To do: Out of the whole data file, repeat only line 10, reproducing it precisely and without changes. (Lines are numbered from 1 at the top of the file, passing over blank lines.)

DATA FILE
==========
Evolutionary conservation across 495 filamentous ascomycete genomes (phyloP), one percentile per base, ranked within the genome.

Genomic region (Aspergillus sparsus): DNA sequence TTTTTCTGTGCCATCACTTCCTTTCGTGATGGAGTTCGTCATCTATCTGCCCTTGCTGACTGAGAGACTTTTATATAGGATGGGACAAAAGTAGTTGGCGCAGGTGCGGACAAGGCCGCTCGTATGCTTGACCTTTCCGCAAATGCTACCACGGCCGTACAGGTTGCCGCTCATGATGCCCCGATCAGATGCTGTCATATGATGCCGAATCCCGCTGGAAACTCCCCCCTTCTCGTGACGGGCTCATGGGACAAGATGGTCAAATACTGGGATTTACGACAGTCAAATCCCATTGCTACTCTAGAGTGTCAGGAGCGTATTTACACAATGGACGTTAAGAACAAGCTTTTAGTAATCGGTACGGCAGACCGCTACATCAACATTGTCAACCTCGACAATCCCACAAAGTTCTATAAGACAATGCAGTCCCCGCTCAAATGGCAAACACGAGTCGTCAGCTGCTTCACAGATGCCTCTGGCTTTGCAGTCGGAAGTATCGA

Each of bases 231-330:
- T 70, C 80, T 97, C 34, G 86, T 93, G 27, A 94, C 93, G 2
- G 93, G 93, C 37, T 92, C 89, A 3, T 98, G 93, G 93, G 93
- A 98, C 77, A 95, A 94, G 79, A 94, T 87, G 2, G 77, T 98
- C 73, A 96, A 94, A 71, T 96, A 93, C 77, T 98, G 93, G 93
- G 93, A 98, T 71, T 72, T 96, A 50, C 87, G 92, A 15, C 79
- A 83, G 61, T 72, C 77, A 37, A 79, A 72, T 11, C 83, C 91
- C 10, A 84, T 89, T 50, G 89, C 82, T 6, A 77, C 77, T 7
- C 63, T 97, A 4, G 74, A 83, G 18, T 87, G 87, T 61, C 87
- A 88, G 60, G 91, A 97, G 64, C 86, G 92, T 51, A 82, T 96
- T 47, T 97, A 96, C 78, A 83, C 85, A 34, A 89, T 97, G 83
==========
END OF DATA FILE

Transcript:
- C 10, A 84, T 89, T 50, G 89, C 82, T 6, A 77, C 77, T 7